- Aborted fetuses from Britain incinerated in Oregon plant to make electricity
- Motolotov cocktail thrown a Brooklyn mini-mart
- 3 Americans dead in shooting at Kabul hospital by Afghan guard
- Running on empty: EPA slashes biofuel goals because of ethanol shortage
- ‘Gay Jeans’ that fade into rainbow-colored denim created
- Divided court strikes down big porn award
- Jimmy Carter: Don’t hurt Russian people with sanctions
- Oldest ex-MLB player dies in Cuba, 2 days shy of 103rd birthday
- ‘Top Gun’ for drones: Squadrons of carrier-based killers have Navy’s approval
- Bill Clinton to endorse Charlie Rangel for re-election
Different time and war, same sentiments
Last week marked the third anniversary of the war in Iraq, and a revival of the war-weary 1975 musical "Shenandoah" couldn't be timelier. "Shenandoah," of course, deals with the Civil War, but the question it asks -- about the necessity for all that killing and dying -- is as relevant as ever.
There is something chillingly appropriate about performing "Shenandoah" at Ford's Theatre in Washington. Director Jeff Calhoun, who staged last season's stirring and original "Big River" at Ford's, uses the effective device of placing the show in a huge, heavy frame emblazoned with the words "The Nation Mourns" at the bottom, a reference to a memorial poem on Abraham Lincoln's assassination. Like a more somber version of Stephen Sondheim's "Sunday in the Park with George," the actors move in and out of the frame, assuming the fixed positions of subjects in a painting. In fact, the set by Tobin Ost, with its rolling hills and scarlet-streaked skies, resembles a work by American artist Thomas Hart Benton.
"Shenandoah" presents a pacifist stance within a patriotic, Americana context. Based on the 1965 movie starring Jimmy Stewart, "Shenandoah" centers on Charlie Anderson (Scott Bakula), a Lincolnesque widower from Virginia who is adamant about keeping his sons out of the Civil War. He believes in America, not the North and South, and although the battles are practically at his front door, he wants none of it. By the end, however, his family falls prey to the random violence of war, and despite Charlie's efforts, this is one thing he cannot make all right.
Mr. Calhoun's production features striking staging and winning performances, especially by Mr. Bakula as the dignified and brooding Charlie Anderson. Best known for his work in the television series "Quantum Leap" and "Enterprise NX-01," Mr. Bakula's early career was in the theater and he exhibits strong stage presence and an agreeable singing voice, although his breath control could be improved. His Charlie Anderson is a profoundly lonely man (he spends much of his time talking to the grave of his dead wife, Martha) who nonetheless passionately fulfills his family obligations and tries to instill into his brood a sense of morality and integrity.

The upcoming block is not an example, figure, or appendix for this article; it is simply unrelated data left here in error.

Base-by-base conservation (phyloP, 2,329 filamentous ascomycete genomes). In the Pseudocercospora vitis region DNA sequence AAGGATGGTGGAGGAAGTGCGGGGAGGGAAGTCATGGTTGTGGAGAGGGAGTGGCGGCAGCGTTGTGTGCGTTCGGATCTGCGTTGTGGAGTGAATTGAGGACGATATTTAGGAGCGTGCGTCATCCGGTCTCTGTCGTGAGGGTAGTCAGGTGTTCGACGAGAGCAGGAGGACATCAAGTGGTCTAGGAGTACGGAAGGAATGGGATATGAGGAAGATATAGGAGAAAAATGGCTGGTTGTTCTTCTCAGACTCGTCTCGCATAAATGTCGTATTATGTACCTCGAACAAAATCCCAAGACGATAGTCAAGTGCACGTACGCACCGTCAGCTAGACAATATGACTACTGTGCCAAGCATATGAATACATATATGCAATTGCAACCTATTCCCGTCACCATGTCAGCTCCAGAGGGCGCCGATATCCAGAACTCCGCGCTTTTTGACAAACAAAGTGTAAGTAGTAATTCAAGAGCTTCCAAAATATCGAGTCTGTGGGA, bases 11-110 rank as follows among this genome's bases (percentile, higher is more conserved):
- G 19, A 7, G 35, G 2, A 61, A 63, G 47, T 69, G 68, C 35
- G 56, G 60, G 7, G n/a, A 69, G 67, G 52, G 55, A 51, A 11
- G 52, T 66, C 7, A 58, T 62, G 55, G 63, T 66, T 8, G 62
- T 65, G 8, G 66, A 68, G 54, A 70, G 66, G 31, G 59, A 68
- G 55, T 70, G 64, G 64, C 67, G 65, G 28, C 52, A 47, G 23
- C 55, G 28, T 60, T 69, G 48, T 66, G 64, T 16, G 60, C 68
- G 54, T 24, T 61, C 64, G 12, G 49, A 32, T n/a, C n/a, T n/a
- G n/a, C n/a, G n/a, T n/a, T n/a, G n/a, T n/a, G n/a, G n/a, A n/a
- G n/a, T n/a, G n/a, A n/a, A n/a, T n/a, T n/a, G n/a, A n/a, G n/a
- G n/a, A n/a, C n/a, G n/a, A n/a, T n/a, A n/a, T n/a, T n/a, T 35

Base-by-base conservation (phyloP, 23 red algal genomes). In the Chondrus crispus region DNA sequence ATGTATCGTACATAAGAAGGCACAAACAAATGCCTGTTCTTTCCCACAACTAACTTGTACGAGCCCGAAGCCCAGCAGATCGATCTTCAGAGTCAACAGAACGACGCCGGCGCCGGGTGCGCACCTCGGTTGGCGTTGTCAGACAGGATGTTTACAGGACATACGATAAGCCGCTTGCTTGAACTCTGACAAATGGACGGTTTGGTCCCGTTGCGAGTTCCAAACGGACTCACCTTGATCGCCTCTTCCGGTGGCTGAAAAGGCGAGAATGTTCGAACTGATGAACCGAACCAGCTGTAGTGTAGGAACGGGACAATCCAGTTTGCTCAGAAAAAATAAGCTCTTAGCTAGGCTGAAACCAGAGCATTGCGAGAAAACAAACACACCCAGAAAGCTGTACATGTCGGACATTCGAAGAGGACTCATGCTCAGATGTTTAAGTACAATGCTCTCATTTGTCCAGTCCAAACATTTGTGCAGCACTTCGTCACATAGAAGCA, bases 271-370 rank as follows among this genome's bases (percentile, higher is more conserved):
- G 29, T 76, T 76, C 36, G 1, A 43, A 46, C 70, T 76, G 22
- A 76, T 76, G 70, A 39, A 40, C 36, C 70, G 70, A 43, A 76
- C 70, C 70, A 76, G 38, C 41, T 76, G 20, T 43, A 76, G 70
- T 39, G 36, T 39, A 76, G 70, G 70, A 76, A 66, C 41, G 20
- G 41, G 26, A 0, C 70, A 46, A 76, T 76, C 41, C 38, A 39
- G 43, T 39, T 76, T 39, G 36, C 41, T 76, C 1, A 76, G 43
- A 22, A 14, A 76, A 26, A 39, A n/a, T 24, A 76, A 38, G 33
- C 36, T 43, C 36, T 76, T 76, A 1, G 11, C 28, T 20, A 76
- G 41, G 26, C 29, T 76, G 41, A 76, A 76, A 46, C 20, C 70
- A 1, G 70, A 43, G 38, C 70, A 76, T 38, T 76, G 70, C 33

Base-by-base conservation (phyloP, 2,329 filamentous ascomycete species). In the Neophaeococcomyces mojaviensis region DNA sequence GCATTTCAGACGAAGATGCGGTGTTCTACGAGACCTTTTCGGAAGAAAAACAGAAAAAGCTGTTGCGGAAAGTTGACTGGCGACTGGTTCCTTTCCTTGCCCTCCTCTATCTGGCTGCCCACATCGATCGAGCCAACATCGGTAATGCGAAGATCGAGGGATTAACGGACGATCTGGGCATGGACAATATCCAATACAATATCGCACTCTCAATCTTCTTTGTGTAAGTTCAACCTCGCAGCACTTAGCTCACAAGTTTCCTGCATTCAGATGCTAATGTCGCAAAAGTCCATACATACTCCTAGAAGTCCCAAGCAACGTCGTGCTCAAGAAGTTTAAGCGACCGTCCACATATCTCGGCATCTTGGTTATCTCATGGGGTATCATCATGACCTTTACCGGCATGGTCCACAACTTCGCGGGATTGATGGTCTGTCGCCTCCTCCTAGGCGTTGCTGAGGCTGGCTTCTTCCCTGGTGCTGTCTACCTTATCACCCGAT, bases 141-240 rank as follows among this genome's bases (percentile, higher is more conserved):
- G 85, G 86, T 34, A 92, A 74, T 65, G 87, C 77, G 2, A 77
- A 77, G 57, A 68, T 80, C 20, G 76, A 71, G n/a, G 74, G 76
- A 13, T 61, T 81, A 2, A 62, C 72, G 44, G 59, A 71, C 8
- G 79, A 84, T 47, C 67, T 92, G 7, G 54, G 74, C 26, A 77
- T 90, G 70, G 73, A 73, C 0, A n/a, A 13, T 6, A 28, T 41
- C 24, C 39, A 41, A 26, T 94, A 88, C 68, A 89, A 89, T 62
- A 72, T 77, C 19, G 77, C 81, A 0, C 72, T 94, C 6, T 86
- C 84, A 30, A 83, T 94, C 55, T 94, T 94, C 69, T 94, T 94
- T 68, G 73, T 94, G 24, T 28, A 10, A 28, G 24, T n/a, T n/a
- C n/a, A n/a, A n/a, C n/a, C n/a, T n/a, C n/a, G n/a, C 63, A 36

One wishes the musical featured more people like Charlie Anderson. "Shenandoah" at times feels flimsy and patched together, and one of its major drawbacks is that the characters pass by in a pleasant blur of wholesome testosterone, especially the Anderson family. You have a hard time telling one son from another, and only the jokester of the bunch, Nathan (Rick Faugno), stands out as having any personality.
The tomboyish daughter Jenny (Megan Lewis) possesses a powerhouse singing voice and a feisty spirit, and the youngest son, Robert (Kevin Clay), does distinguish himself in a sweet duet with his friend Gabriel (Mike Mainwaring), a slave, in the jaunty "Why Am I Me?" The show also suffers from interminable narrative passages that go on so long you find yourself desperately scanning the stage for a sign someone is about to burst into song. The acts seem unbalanced as well, with a windy first act almost seeming an endurance test, followed by a sharper, more poignant second half.
The score by Gary Geld and Peter Udell is flavorful only in passages, and the music is catchy in an old-timey, Grand Ole Opry sort of way, but about as substantial as Confederate scrip. There are standout numbers, including the lilting strains of an Irish ballad heard in "The Only Home I Know," sung with affecting wistfulness by a group of forlorn soldiers, and "Meditation," a soliloquy for Charlie Anderson that reminds you of Billy Bigelow's musings in "Carousel." Miss Lewis and Garrett Long harmonize exquisitely in the ode to matrimonial compatibility, "We Make a Beautiful Pair," and Miss Long also lends her soaring vocals to the second act opener, "Freedom."
"Shenandoah" may not be a major musical, but its message that war affects us all, no matter if we choose to support our military's efforts or not, is stirring and stunningly relevant today to a battle-fatigued America.
WHAT: "Shenandoah," by Gary Geld and Peter Udell
WHERE: Ford's Theatre, 511 10th St. NW
WHEN: 7:30 p.m. Tuesdays through Sundays, 2:30 p.m. Saturdays and Sundays. Through April 30.
TICKETS: $39 to $52
MAXIMUM RATING: FOUR STARS
By Andrew P. Napolitano
Obama's veil of secrecy is pierced
- Pentagon plans to replace flight crews with 'full-time' robots
- 'Top Gun' for drones: Squadrons of carrier-based killers have Navy's approval
- Texas is next! AG warns BLM wants 90,000 acres after Bundy ranch standoff
- America is an oligarchy, not a democracy or republic, university study finds
- Nevada rancher Cliven Bundy hailed as patriot, ripped as lawless deadbeat
- Obama avoids 'red line' for China, prepared to impose tougher sanctions on Russia
- CURL: Obama's foreign policy even worse than his domestic policy
- Ukraine claims torture by pro-Russian forces on the heels of Biden's stern warning to Moscow
- Sold out: Ukraine's leadership swapped best military weapons for cash
- Jimmy Carter: Dont hurt Russian people with sanctions
Top 10 handguns in the U.S.
Celebrity deaths in 2014